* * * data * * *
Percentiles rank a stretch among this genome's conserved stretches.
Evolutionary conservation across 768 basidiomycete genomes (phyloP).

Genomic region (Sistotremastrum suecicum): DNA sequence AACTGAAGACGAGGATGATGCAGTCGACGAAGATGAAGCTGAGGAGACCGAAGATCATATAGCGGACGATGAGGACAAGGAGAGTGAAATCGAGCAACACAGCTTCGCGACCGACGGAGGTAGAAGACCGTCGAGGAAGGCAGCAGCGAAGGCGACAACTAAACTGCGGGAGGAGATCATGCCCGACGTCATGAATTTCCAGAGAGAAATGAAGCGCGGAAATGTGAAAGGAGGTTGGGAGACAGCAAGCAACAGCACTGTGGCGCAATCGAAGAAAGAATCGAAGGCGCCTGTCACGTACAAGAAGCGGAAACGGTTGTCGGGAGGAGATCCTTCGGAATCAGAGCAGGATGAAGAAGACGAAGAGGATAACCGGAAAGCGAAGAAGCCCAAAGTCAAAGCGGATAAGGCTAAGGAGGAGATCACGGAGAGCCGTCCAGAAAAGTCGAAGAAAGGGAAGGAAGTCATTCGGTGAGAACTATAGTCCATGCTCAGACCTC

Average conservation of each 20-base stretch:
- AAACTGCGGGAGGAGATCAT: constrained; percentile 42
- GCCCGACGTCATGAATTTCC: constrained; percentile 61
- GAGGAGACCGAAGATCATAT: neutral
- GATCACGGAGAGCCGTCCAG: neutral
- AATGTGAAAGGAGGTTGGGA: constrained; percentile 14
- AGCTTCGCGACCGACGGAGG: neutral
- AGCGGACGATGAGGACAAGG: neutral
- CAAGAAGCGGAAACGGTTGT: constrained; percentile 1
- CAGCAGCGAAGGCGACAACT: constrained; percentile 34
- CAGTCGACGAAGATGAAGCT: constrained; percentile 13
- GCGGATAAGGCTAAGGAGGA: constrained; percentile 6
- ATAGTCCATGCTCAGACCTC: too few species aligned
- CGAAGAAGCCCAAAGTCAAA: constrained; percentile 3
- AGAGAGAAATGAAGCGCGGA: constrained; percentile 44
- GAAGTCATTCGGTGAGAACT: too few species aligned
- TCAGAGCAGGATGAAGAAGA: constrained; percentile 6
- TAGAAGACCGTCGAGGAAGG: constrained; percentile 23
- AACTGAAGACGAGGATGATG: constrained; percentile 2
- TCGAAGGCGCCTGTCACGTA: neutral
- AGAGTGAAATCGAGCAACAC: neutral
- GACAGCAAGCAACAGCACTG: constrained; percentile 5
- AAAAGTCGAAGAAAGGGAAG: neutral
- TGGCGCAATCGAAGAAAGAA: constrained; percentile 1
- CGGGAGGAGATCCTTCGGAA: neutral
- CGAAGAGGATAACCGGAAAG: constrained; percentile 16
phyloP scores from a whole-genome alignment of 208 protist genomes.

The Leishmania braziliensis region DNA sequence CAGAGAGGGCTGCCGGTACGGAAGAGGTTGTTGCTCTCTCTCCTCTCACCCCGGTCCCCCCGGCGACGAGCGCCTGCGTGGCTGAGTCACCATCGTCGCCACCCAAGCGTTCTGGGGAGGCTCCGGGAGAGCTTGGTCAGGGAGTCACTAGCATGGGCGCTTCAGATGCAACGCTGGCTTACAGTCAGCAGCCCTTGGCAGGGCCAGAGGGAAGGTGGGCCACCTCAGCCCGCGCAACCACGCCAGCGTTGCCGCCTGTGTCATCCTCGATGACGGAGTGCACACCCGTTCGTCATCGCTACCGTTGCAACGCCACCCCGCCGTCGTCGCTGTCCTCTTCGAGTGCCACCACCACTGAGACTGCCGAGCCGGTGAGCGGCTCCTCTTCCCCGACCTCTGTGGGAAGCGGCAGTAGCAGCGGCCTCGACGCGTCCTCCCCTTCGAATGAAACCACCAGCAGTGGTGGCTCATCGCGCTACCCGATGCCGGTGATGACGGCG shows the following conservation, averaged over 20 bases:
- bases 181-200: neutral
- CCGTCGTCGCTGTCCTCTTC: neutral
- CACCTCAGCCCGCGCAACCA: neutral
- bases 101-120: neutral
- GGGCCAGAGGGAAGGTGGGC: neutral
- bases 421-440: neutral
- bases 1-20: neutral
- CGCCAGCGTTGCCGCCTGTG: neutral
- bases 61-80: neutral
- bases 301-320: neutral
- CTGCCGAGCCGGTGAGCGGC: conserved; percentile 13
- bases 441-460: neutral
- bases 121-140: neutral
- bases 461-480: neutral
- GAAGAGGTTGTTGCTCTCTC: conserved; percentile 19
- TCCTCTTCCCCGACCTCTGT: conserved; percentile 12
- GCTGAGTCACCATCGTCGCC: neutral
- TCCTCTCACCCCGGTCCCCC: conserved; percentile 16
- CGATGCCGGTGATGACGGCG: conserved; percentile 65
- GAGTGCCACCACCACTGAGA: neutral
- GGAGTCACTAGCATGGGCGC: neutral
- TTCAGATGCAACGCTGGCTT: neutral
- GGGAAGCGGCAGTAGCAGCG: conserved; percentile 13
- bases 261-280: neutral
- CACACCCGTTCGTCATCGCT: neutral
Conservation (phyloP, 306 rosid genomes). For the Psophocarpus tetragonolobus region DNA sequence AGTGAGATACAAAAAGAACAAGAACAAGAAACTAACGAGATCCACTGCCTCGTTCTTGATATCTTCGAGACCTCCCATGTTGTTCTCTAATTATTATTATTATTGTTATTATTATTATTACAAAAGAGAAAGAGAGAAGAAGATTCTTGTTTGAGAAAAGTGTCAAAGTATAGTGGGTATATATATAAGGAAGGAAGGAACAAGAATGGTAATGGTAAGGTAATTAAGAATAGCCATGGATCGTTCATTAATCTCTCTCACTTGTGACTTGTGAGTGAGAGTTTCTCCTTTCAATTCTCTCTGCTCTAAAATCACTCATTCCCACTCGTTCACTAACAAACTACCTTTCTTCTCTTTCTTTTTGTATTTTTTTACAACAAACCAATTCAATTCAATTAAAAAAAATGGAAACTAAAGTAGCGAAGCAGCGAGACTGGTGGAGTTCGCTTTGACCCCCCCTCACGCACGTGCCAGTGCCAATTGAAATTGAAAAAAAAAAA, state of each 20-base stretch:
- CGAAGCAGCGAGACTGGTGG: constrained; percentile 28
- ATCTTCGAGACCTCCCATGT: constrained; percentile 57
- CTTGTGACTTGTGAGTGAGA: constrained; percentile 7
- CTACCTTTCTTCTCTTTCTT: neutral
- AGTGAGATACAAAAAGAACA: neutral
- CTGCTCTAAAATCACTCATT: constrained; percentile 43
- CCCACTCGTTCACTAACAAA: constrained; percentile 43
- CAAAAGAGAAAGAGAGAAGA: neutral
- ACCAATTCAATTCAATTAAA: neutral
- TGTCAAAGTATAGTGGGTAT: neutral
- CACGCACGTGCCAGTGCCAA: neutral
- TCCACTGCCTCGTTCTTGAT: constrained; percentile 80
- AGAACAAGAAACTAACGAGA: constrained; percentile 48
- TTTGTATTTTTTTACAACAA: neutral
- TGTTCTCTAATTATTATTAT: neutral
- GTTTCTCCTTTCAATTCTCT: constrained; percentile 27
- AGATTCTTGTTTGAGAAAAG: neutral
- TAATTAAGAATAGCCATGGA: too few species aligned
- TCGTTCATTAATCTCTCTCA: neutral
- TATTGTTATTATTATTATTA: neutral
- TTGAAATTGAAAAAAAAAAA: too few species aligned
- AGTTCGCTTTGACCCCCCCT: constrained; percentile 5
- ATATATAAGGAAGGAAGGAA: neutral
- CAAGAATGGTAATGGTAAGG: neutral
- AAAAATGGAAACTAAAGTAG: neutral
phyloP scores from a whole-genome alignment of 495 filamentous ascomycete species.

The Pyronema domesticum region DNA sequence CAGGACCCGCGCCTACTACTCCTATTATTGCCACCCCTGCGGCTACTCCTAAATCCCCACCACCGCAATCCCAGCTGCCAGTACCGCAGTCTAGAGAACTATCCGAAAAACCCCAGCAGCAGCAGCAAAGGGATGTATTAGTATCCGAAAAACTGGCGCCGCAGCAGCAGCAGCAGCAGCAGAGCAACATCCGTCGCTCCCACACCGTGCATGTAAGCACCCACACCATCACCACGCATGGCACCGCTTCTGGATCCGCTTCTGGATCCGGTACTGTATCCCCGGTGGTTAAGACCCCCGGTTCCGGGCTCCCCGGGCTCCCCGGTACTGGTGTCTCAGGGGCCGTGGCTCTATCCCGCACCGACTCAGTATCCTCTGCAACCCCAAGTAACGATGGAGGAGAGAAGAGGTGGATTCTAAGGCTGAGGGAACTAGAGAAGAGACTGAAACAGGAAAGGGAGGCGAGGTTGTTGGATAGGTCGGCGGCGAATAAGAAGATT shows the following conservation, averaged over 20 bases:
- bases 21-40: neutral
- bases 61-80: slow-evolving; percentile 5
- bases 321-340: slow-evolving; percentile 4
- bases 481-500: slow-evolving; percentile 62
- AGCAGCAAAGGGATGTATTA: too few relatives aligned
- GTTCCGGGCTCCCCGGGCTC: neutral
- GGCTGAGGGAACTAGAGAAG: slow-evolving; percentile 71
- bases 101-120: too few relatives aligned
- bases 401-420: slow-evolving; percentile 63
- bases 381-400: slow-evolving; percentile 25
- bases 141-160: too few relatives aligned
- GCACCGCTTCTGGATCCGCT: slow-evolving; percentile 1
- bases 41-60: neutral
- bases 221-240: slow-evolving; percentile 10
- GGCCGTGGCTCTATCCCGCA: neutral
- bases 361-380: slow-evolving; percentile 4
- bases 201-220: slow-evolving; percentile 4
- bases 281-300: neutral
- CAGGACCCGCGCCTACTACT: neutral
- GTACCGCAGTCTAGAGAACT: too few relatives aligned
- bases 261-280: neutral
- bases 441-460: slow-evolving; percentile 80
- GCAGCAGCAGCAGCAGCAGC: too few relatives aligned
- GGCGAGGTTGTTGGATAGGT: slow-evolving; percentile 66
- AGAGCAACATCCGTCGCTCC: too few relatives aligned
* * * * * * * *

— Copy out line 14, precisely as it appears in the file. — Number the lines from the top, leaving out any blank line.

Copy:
- CAGTCGACGAAGATGAAGCT: constrained; percentile 13